Financial Intelligence Centre Act (FICA)

The South African government has joined in with international efforts to combat money laundering.

What is money laundering?

Money laundering has been a criminal offence since Section 4 of the Prevention of Organised Crime Act, 1998, was promulgated. A money laundering offence may be described as an activity which has or is likely to have the effect of concealing or disguising the nature, source, location, disposition or movement of the proceeds of unlawful activities or any interest which anyone has in such proceeds and includes any activity which constitutes an offence in terms of Section 64 of FICA and Sections 4, 5 and 6 of the Prevention of organised Crime Act.

Apart from criminalising money laundering, South African law also contains a number of control measures aimed at facilitating the detection and investigation of money laundering. The control measures introduced by FICA include requirements for institutions to establish and verify the identities of their customers, to keep certain records, to report certain information and to implement measures that will assist them in complying with the Act.[1]

The act creates an entity called an accountable institution. These accountable institutions (in total there is 19 types of accountable institutions and includes banks, insurance companies, casino’s, etc) are businesses that are likely to be used by would-be money launderers to disguise proceeds obtained from unlawful activities.

Important notice:
Even if a transaction is suspicious and needs to be reported, the transaction can continue and be concluded whilst it is being reported.

Your report should include as much detail as possible in respect of the particulars of the transaction and the grounds for suspicion/knowledge of the transaction.

What is a suspicious and unusual transaction?

The following examples of suspicious and unusual transactions have been taken from the IAIS – Insurance Fraud Subcommittee Anti-Money Laundering Guidance Notes:

  • Application for a policy from a potential customer in a distant place where comparable policy could be provided ‘closer to home’.
  • Application for business outside the policyholder’s normal pattern of business.
  • Introduction by an agent/intermediary in an unregulated or loosely regulated jurisdiction or where organised criminal activities (e.g. drug trafficking or terrorist activity) are prevalent.
  • Any want of information or delay in the provision of information to enable verification to be completed.
  • Any transaction involving an undisclosed party.
  • Early termination of a product, especially at a loss caused by front-end loading, or where cash was tendered and/or the refund cheque is to a third party.
  • A transfer of the benefit of a product to an apparently unrelated third party.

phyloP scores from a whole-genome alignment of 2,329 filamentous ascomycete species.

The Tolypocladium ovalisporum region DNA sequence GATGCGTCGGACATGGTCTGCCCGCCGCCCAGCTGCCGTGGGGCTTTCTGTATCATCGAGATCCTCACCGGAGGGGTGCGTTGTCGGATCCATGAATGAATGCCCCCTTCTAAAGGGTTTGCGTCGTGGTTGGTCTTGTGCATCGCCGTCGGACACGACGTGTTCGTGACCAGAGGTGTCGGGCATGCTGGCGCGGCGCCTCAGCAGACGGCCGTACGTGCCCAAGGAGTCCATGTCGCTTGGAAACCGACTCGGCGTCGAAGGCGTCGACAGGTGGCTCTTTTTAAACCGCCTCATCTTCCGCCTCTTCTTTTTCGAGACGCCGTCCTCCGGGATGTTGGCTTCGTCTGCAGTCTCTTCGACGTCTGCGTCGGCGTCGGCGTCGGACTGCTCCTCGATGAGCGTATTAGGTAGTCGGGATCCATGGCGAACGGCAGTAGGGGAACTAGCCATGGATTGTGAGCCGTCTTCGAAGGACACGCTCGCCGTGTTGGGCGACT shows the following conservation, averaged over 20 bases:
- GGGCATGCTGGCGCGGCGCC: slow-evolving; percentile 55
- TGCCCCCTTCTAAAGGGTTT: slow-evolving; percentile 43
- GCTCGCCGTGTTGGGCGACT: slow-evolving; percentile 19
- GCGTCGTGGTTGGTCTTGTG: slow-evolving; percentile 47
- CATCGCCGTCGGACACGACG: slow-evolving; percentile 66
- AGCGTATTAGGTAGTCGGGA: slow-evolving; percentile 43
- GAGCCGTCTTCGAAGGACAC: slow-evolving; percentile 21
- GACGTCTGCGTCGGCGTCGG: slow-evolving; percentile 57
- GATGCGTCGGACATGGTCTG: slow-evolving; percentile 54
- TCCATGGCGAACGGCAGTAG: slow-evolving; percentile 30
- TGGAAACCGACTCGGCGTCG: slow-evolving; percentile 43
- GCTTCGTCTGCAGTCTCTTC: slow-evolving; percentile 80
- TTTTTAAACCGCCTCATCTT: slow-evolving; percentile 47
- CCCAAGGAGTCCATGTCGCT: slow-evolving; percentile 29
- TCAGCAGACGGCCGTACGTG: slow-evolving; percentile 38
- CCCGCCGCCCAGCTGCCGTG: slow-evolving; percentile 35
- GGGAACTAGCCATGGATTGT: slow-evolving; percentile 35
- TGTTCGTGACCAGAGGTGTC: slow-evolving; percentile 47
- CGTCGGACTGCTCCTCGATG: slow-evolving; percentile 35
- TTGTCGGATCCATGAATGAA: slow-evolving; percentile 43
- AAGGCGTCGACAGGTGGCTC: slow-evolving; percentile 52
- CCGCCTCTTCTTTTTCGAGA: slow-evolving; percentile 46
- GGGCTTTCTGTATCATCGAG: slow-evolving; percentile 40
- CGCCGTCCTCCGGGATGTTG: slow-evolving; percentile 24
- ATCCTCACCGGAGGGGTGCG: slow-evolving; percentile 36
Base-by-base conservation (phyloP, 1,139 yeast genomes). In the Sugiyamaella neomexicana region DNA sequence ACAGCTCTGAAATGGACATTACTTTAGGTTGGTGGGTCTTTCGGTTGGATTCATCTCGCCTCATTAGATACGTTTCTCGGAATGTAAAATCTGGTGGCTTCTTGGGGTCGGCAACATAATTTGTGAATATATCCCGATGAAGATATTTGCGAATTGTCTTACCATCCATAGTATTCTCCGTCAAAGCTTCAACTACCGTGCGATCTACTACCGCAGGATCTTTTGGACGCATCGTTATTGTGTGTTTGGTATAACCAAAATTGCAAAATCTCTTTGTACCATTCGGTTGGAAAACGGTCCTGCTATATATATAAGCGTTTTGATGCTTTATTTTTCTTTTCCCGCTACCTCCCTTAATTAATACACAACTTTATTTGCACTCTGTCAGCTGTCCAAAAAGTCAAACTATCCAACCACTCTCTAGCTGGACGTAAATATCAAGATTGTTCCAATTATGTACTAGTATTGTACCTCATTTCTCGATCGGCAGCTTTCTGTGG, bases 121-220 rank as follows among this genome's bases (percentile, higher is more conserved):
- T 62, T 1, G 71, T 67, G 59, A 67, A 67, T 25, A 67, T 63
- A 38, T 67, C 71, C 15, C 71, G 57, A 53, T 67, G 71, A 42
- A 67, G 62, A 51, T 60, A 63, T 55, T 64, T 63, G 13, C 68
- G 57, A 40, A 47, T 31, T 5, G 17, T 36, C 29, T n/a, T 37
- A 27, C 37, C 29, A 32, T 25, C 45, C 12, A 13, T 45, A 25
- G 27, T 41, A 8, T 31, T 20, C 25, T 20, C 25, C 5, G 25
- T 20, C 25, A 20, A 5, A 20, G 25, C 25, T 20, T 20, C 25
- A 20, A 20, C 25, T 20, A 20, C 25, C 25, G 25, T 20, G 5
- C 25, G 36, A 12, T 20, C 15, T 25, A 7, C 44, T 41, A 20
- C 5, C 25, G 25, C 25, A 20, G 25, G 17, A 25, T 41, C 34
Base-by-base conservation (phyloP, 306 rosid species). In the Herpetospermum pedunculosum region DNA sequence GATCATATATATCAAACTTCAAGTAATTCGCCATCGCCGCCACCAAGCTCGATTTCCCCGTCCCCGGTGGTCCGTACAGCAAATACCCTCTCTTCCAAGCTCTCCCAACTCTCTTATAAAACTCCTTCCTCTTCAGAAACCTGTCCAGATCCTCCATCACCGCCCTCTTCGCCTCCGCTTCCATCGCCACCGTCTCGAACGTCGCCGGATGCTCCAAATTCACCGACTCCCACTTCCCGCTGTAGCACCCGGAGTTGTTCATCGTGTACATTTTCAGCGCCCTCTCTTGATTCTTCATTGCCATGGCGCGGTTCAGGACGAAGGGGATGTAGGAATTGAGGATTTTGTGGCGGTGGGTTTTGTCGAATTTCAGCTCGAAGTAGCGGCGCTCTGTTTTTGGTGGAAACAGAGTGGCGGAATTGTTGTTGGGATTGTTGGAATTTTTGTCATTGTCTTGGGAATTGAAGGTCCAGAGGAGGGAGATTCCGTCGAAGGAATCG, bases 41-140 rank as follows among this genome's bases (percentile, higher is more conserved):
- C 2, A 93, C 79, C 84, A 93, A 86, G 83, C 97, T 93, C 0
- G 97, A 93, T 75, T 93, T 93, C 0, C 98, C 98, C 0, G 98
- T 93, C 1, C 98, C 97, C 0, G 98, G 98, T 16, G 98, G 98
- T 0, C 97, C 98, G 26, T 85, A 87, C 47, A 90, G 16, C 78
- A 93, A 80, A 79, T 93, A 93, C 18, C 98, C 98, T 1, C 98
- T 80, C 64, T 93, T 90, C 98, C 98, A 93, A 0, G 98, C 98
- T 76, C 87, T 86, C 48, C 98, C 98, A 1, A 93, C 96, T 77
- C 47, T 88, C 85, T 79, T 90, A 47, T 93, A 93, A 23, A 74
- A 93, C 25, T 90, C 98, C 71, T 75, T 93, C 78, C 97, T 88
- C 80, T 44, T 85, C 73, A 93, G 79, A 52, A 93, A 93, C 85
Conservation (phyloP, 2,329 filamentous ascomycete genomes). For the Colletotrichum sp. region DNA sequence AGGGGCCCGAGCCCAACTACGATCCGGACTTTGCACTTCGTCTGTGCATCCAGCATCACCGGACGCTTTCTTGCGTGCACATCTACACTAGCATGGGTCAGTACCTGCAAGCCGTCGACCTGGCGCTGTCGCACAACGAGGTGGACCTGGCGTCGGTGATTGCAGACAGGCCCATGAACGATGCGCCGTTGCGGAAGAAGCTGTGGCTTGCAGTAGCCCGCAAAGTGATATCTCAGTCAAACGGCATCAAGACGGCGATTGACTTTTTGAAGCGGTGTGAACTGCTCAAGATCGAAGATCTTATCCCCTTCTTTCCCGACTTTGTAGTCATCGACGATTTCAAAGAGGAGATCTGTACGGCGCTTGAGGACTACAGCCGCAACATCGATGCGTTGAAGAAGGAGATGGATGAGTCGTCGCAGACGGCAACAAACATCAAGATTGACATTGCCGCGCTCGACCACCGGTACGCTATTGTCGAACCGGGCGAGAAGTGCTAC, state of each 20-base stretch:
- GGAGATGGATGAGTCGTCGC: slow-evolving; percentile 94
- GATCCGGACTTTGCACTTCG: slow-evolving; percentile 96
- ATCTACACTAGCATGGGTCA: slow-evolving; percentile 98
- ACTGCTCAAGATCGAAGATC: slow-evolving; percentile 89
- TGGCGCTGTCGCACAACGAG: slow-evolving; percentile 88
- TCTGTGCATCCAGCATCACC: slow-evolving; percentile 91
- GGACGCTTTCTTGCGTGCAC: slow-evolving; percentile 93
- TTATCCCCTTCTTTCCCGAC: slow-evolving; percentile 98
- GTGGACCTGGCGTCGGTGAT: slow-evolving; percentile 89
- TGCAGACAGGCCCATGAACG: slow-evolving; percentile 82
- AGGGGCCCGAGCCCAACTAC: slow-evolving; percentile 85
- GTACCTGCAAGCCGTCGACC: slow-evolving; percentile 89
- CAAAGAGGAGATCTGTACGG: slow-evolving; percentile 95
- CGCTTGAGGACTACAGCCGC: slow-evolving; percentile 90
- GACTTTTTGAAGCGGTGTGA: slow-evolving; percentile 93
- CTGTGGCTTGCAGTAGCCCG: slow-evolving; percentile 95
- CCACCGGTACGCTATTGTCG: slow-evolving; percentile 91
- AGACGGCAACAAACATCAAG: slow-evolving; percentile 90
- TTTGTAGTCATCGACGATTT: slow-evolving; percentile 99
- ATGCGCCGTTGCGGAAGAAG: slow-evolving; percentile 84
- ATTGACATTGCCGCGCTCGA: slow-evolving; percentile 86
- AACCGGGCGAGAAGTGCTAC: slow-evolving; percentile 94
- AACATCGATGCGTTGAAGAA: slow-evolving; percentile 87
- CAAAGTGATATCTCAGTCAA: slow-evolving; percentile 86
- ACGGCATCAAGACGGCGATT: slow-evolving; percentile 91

• Requests for a large purchase of a lump sum contract where the policyholder’s experience is small, regular payments contracts.
  • Attempts to use a third party cheque to make a proposed purchase of a policy.
  • Applicant for insurance business shows no concern for the performance of the policy but much concern for the early cancellation of the contract.
  • Applicant for insurance business attempts to use cash to complete a proposed transaction when this type of business transaction would normally be handled by cheques or other payment instruments.
  • Applicant for insurance business requests to make a lump sum payment by a wire transfer or with foreign currency.
  • Applicant for insurance business is reluctant to provide normal information when applying for a policy, providing minimal or fictitious information or, provides information that is difficult or expensive for the institution to verify.
  • Applicant for insurance business appears to have policies with several institutions.
  • Applicant for insurance business purchases policies in amounts considered beyond the customer’s apparent means.
  • Applicant for insurance business establishes a large insurance policy and within a short time period cancels the policy, requests the cash value returned, payable to a third party.
  • Applicant for insurance business wants to borrow the maximum cash value of a single premium policy, soon after paying for the policy.
  • Applicant for insurance business uses a mailing address outside the insurance supervisor’s jurisdiction and where the home telephone has been disconnected, upon verification attempt.
  • New business or existing business transactions, where the proper identification of client/s cannot be established or information related to the identification and verification process is suspicious
  • Where a Metropolitan staff member dealing with a transaction actually knows, or believes that there is a reasonable possibility that the client’s/clients’ name/s is/are false. (NB: In this instance, employees should not process the transaction but immediately refer it to the MLCO.);
  • Where a policyholder has a single policy or a variety of policies but Metropolitan receives premiums from more than three different bank accounts during the existence of the policy;
What must I NOT do?

You may not disclose:

  • The fact that you made the report to the AMLCO.
  • Or any information regarding the report.

to any person, including the customer and/or the intermediary, other than to the compliance officer and for the purpose of legal proceedings or in terms of a court order. and

  • The fact that you know or suspect that a report has been made or is to be made to the FIC about a customer, or
  • any information or suspected information of such report to any person, including the customer and the intermediary concerned, other than to the compliance officer and for the purpose of legal proceedings or in terms of a court order.

For more information about FICA, please contact the compliance officer in your area.

Click here to report suspicious or unusual transactions